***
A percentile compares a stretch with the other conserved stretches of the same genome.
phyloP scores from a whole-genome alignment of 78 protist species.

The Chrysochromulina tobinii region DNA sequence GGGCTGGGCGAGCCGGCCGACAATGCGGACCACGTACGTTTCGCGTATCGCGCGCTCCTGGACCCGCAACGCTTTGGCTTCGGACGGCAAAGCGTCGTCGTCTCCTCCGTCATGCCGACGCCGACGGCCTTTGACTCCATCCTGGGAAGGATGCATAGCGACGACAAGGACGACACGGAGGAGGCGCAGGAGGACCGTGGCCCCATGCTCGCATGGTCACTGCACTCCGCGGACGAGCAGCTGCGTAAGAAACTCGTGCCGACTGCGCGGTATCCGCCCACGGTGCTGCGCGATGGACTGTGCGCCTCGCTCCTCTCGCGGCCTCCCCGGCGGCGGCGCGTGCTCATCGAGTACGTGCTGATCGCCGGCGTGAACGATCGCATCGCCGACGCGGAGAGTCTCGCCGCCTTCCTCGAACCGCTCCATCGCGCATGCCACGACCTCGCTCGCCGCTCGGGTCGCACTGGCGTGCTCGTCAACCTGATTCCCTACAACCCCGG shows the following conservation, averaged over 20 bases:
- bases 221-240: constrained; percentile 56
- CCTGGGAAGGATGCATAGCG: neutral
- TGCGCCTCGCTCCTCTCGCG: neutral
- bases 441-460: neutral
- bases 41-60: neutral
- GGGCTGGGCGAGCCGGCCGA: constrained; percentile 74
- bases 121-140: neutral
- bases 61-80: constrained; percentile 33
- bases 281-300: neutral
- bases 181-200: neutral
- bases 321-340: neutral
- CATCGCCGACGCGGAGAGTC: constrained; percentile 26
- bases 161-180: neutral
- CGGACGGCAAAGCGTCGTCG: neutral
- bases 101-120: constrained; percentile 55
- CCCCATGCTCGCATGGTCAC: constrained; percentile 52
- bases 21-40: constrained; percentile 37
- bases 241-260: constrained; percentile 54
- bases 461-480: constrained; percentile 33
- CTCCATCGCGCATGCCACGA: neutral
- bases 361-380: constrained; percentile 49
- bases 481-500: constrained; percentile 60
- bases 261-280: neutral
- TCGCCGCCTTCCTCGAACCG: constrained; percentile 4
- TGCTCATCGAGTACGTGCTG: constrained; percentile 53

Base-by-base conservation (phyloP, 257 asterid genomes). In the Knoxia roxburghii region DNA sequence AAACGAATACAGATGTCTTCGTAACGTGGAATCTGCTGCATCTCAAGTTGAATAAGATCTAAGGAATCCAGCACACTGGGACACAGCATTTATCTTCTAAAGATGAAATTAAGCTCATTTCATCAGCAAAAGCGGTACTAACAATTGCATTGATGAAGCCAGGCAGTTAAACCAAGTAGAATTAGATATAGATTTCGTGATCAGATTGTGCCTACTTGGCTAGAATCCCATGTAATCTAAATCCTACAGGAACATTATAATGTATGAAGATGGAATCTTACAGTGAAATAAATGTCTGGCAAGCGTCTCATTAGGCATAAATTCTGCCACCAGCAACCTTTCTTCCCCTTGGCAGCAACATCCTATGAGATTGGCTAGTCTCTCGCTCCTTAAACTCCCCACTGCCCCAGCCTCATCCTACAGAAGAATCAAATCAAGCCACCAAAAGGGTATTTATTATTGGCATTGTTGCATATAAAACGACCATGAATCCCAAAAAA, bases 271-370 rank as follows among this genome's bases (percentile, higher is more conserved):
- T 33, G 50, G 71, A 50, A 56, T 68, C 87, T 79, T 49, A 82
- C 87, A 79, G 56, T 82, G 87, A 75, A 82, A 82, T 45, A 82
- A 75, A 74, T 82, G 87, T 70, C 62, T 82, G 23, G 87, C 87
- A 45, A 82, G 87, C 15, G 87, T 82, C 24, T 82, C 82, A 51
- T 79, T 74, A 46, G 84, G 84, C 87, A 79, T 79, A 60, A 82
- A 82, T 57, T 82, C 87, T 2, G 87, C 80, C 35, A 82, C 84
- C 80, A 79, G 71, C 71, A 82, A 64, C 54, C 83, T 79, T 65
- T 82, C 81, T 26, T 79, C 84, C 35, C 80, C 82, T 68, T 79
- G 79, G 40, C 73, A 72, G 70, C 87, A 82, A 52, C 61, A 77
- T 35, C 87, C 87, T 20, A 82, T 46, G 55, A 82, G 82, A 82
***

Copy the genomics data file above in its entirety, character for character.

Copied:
A percentile compares a stretch with the other conserved stretches of the same genome.
phyloP scores from a whole-genome alignment of 78 protist species.

The Chrysochromulina tobinii region DNA sequence GGGCTGGGCGAGCCGGCCGACAATGCGGACCACGTACGTTTCGCGTATCGCGCGCTCCTGGACCCGCAACGCTTTGGCTTCGGACGGCAAAGCGTCGTCGTCTCCTCCGTCATGCCGACGCCGACGGCCTTTGACTCCATCCTGGGAAGGATGCATAGCGACGACAAGGACGACACGGAGGAGGCGCAGGAGGACCGTGGCCCCATGCTCGCATGGTCACTGCACTCCGCGGACGAGCAGCTGCGTAAGAAACTCGTGCCGACTGCGCGGTATCCGCCCACGGTGCTGCGCGATGGACTGTGCGCCTCGCTCCTCTCGCGGCCTCCCCGGCGGCGGCGCGTGCTCATCGAGTACGTGCTGATCGCCGGCGTGAACGATCGCATCGCCGACGCGGAGAGTCTCGCCGCCTTCCTCGAACCGCTCCATCGCGCATGCCACGACCTCGCTCGCCGCTCGGGTCGCACTGGCGTGCTCGTCAACCTGATTCCCTACAACCCCGG shows the following conservation, averaged over 20 bases:
- bases 221-240: constrained; percentile 56
- CCTGGGAAGGATGCATAGCG: neutral
- TGCGCCTCGCTCCTCTCGCG: neutral
- bases 441-460: neutral
- bases 41-60: neutral
- GGGCTGGGCGAGCCGGCCGA: constrained; percentile 74
- bases 121-140: neutral
- bases 61-80: constrained; percentile 33
- bases 281-300: neutral
- bases 181-200: neutral
- bases 321-340: neutral
- CATCGCCGACGCGGAGAGTC: constrained; percentile 26
- bases 161-180: neutral
- CGGACGGCAAAGCGTCGTCG: neutral
- bases 101-120: constrained; percentile 55
- CCCCATGCTCGCATGGTCAC: constrained; percentile 52
- bases 21-40: constrained; percentile 37
- bases 241-260: constrained; percentile 54
- bases 461-480: constrained; percentile 33
- CTCCATCGCGCATGCCACGA: neutral
- bases 361-380: constrained; percentile 49
- bases 481-500: constrained; percentile 60
- bases 261-280: neutral
- TCGCCGCCTTCCTCGAACCG: constrained; percentile 4
- TGCTCATCGAGTACGTGCTG: constrained; percentile 53

Base-by-base conservation (phyloP, 257 asterid genomes). In the Knoxia roxburghii region DNA sequence AAACGAATACAGATGTCTTCGTAACGTGGAATCTGCTGCATCTCAAGTTGAATAAGATCTAAGGAATCCAGCACACTGGGACACAGCATTTATCTTCTAAAGATGAAATTAAGCTCATTTCATCAGCAAAAGCGGTACTAACAATTGCATTGATGAAGCCAGGCAGTTAAACCAAGTAGAATTAGATATAGATTTCGTGATCAGATTGTGCCTACTTGGCTAGAATCCCATGTAATCTAAATCCTACAGGAACATTATAATGTATGAAGATGGAATCTTACAGTGAAATAAATGTCTGGCAAGCGTCTCATTAGGCATAAATTCTGCCACCAGCAACCTTTCTTCCCCTTGGCAGCAACATCCTATGAGATTGGCTAGTCTCTCGCTCCTTAAACTCCCCACTGCCCCAGCCTCATCCTACAGAAGAATCAAATCAAGCCACCAAAAGGGTATTTATTATTGGCATTGTTGCATATAAAACGACCATGAATCCCAAAAAA, bases 271-370 rank as follows among this genome's bases (percentile, higher is more conserved):
- T 33, G 50, G 71, A 50, A 56, T 68, C 87, T 79, T 49, A 82
- C 87, A 79, G 56, T 82, G 87, A 75, A 82, A 82, T 45, A 82
- A 75, A 74, T 82, G 87, T 70, C 62, T 82, G 23, G 87, C 87
- A 45, A 82, G 87, C 15, G 87, T 82, C 24, T 82, C 82, A 51
- T 79, T 74, A 46, G 84, G 84, C 87, A 79, T 79, A 60, A 82
- A 82, T 57, T 82, C 87, T 2, G 87, C 80, C 35, A 82, C 84
- C 80, A 79, G 71, C 71, A 82, A 64, C 54, C 83, T 79, T 65
- T 82, C 81, T 26, T 79, C 84, C 35, C 80, C 82, T 68, T 79
- G 79, G 40, C 73, A 72, G 70, C 87, A 82, A 52, C 61, A 77
- T 35, C 87, C 87, T 20, A 82, T 46, G 55, A 82, G 82, A 82